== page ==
Evaluate model performance for (binary) classification

Select the outcome, or response, variable of interest. This should be a binary variable, either a factor or an integer with two value (i.e., 0 and 1).

The level in the response variable that is considered a
*success*. For example, a purchase or buyer is equal to
“yes”.

Select one or more variables that can be used to *predict* the
chosen level in the response variable. This could be a variable, an RFM
index, or predicted values from a model (e.g., from a logistic
regression estimated using *Model > Logistic regression (GLM)*
or a Neural Network estimated using *Model > Neural
Network*).

The number of bins to create.

To use the `Profit`

and `ROME`

(Return on
Marketing Expenditures) charts, enter the `Margin`

for each
sale and the estimated `Cost`

per contact (e.g., mailing
costs or opportunity cost of email or text message). For example, if the
margin on a sale is $10 (excluding the contact cost) and the contact
cost is $1 enter 10 and 1 in the `Margin`

and
`Cost`

input windows.

If a `filter`

is active (e.g., set in the *Data >
View* tab) generate results for `All`

data,
`Training`

data, `Test`

data, or `Both`

training and test data. If no filter is active calculations are applied
to all data.

Generate Lift, Gains, Profit, and/or ROME charts.

Add code to
*Report
> Rmd* to (re)create the analysis by clicking the
icon on the bottom
left of your screen or by pressing `ALT-enter`

on your
keyboard.

If we create a set of four charts in the *Plots* tab we can
add a title above the group of plots and impose a two-column layout
using `patchwork`

as follows:

```
plot(result, plots = c("lift", "gains", "profit", "rome"), custom = TRUE) %>%
wrap_plots(plot_list, ncol = 2) + plot_annotation(title = "Model evaluation")
```

The single plot can be customized using `ggplot2`

commands
(see example below)). See
*Data
> Visualize* for details.

Predicted probabilities probabilities selected through
`Predictor`

are first converted to a class (e.g., a positive
or negative outcome) using the values entered in `Margin`

and
`Cost`

. It will be profitable to contact a customer if the
predicted probability of response exceeds `Cost / Margin`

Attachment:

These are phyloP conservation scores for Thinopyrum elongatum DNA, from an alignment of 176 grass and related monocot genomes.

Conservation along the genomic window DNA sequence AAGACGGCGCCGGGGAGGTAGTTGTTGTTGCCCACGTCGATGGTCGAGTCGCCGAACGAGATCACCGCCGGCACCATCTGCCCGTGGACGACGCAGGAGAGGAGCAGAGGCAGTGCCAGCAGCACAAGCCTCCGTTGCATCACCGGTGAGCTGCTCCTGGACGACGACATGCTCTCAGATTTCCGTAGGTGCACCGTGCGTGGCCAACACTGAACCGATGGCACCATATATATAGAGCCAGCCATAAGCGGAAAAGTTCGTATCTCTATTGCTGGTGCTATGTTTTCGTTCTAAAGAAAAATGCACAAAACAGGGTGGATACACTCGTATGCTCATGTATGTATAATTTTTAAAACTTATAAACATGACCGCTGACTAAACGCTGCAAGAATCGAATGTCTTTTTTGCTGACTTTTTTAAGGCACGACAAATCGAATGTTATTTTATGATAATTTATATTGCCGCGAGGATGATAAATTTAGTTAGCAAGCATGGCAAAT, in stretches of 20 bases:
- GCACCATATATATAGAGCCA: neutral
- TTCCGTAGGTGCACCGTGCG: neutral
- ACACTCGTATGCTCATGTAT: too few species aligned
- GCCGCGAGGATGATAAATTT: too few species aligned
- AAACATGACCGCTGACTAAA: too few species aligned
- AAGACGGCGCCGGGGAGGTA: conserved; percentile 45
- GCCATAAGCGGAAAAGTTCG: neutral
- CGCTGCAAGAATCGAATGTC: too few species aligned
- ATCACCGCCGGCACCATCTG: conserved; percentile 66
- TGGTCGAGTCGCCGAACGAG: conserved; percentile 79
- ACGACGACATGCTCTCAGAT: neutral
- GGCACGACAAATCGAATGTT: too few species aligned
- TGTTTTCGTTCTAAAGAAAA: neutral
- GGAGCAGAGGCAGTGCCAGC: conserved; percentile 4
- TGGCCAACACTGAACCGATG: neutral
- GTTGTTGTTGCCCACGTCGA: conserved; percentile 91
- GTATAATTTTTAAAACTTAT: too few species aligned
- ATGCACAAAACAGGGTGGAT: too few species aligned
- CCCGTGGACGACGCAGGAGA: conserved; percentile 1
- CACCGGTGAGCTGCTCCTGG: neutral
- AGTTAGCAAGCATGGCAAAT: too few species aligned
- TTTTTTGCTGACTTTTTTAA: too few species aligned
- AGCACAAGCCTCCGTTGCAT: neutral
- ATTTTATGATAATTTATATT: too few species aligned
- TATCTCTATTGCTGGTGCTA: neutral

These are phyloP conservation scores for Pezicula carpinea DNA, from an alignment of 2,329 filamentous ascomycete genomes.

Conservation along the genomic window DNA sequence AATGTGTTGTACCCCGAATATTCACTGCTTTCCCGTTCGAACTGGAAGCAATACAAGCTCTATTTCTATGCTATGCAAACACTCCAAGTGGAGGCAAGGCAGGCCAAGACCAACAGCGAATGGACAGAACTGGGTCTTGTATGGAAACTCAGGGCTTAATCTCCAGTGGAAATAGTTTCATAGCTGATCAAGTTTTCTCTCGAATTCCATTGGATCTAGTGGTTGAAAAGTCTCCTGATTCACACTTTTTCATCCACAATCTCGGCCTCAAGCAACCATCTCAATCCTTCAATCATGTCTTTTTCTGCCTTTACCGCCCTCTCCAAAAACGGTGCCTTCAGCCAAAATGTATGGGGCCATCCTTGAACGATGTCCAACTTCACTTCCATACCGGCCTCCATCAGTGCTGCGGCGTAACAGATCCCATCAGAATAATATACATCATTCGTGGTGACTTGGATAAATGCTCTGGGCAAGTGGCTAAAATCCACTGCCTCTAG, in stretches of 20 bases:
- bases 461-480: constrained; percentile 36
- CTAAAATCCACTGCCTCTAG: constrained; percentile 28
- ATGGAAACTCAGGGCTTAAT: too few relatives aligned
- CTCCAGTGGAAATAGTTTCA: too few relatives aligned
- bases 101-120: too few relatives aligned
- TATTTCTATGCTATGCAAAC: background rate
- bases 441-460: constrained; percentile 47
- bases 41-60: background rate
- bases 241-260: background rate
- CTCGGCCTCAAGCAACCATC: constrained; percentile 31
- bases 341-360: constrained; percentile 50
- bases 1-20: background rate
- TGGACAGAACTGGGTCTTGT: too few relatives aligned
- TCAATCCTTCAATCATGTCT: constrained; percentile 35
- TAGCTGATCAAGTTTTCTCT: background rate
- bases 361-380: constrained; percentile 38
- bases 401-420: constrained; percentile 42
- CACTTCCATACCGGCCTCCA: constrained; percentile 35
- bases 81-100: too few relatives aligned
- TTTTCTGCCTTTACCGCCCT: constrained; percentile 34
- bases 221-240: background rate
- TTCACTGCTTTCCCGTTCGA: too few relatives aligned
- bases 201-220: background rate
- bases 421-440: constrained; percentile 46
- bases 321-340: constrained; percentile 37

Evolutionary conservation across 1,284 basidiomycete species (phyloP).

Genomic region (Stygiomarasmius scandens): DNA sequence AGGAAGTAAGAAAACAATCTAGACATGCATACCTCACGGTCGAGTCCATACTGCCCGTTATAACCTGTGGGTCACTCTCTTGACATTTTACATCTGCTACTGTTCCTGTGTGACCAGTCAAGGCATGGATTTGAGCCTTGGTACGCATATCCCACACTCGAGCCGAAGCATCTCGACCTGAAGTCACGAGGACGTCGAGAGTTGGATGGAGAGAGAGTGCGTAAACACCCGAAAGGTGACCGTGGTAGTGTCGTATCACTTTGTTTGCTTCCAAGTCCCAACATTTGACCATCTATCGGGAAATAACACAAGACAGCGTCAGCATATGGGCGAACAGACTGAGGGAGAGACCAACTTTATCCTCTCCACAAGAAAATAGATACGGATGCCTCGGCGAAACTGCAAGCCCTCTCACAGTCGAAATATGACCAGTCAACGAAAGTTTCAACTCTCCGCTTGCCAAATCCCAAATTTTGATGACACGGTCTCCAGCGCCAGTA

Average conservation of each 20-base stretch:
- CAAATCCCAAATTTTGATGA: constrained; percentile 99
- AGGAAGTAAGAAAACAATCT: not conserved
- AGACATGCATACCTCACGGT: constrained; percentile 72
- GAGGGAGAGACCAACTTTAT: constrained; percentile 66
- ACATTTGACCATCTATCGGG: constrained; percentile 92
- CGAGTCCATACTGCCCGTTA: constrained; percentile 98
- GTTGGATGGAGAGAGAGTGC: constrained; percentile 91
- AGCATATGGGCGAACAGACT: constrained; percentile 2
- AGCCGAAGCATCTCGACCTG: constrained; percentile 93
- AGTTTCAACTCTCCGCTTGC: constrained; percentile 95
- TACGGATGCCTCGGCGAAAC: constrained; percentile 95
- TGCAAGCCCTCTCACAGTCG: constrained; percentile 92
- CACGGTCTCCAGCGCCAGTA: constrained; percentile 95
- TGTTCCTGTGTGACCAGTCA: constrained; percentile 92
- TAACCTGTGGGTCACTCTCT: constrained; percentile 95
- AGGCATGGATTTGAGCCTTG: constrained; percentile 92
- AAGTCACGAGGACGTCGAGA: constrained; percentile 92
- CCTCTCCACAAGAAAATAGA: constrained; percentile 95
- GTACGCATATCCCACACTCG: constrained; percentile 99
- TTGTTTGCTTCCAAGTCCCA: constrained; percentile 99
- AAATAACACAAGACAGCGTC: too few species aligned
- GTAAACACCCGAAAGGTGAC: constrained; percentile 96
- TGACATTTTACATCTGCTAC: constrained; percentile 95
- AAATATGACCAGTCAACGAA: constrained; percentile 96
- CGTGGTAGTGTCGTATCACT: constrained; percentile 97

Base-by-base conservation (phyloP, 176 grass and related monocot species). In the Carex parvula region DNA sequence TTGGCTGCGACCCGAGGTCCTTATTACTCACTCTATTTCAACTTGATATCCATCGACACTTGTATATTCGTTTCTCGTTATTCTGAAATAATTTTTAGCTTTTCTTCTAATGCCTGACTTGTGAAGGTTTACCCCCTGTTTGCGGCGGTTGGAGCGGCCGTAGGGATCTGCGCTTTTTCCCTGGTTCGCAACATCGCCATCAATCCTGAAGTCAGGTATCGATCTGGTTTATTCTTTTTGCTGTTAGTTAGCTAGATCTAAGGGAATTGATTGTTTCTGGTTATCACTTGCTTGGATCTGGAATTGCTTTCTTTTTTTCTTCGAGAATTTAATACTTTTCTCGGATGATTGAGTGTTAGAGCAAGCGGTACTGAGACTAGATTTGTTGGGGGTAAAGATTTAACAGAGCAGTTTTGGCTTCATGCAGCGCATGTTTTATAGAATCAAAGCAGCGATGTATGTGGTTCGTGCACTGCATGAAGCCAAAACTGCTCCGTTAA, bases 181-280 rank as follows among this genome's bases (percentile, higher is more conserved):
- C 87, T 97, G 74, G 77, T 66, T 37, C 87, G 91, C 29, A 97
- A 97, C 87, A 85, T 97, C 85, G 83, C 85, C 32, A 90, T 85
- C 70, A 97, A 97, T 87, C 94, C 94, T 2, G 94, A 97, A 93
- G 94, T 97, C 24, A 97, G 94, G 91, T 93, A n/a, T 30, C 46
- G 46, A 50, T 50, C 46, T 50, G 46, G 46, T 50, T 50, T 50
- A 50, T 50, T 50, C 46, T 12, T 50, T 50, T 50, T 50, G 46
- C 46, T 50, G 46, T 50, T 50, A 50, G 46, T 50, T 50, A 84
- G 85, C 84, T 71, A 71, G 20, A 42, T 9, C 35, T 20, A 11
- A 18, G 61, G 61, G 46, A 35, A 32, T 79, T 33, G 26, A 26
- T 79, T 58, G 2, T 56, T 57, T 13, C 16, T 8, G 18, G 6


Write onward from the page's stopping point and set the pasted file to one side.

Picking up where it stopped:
.
For example, if the break-even response rate is 0.1 and the predicted
probability of response is 0.25 that customer will be assigned the label
*Positive*. If, on the other hand, the predicted probability does
not exceed the break-even response rate a customer will be assigned a
*Negative* label.

Once each prediction has been converted to a class label (i.e., Positive or Negative) the result is compared to the values of the response variable. The following key measures are shown in the generated table for each predictor.

Label | Description |
---|---|

TP (True Positive) | Number of cases where the positive prediction matches the positive outcome in the data |

FP (False Positive) | Number of cases with a positive prediction but a negative outcome in the data |

TN (True Negative) | Number of cases where the negative prediction matches the negative outcome in the data |

FN (False Negative) | Number of cases with a negative prediction but a positive outcome in the data |

total | Total number of cases (i.e., TP + FP + TN + FN) |

TPR (True Positive Rate) | Proportion of positive outcomes in the data that received a positive
prediction (i.e., TP / (TP + FN)). Also known as sensitivity or
recall |

TNR (True Negative Rate) | Proportion of negative outcomes in the data that received a negative
prediction (i.e., TN / (TN + FP)). Also known as
specificity |

precision | Proportion of positive predictions with a positive outcome in the data (i.e., TP / (TP + FP)) |

F-score | The harmonic mean of precision and TPR
(sensitivity) |

accuracy | Proportion of all outcomes that was correctly predicted as either positive or negative (i.e., (TP + TN) / total) |

kappa | Corrects the accuracy measure for the probability of generating a correct prediction purely by chance |

profit | Total profitability achieved by targeting all customers with a predicted probability above the break-even response rate |

index | Index of relative profitability achieved across the selected
`Predictor` variables (maximum is 1) |

ROME | Return on Marketing Expenditures (ROME) achieved by targeting all customers with a predicted probability above the break-even response rate |

contact | Proportion of customers to contact, i.e., (TP + FP) / total |

AUC | Area Under the ROC Curve (AUC). ROC stands for Receiver Operating Characteristic. |

Add code to
*Report
> Rmd* to (re)create the analysis by clicking the
icon on the bottom
left of your screen or by pressing `ALT-enter`

on your
keyboard.

Only `kappa`

, `index`

, `ROME`

, and
`AUC`

are plotted by default. It is possible to customize the
plotted results through *Report > Rmd*. To change the plot
use, for example:

The plot can be further customized using `ggplot2`

commands (see example below)). See
*Data
> Visualize* for details.

To download a table as a csv-files click the download button on the top-right of your screen. To download plots as png files click the download icon on the middle-right of your screen.

The Lift and Gains charts below show little evidence of overfitting and suggest that targeting approximately 65% of customers would maximize profits.

The prediction used in the screen shots above was derived from a
logistic regression on the `dvd`

data. The data is available
through the *Data > Manage* tab (i.e., choose
`Examples`

from the `Load data of type`

drop-down
and press `Load`

). The model was estimated using *Model
> Logistic regression (GLM)*. The predictions shown below were
generated in the *Predict* tab.

For an overview of related R-functions used by Radiant to evaluate
(binary) classification models see
*Model
> Evaluate classification*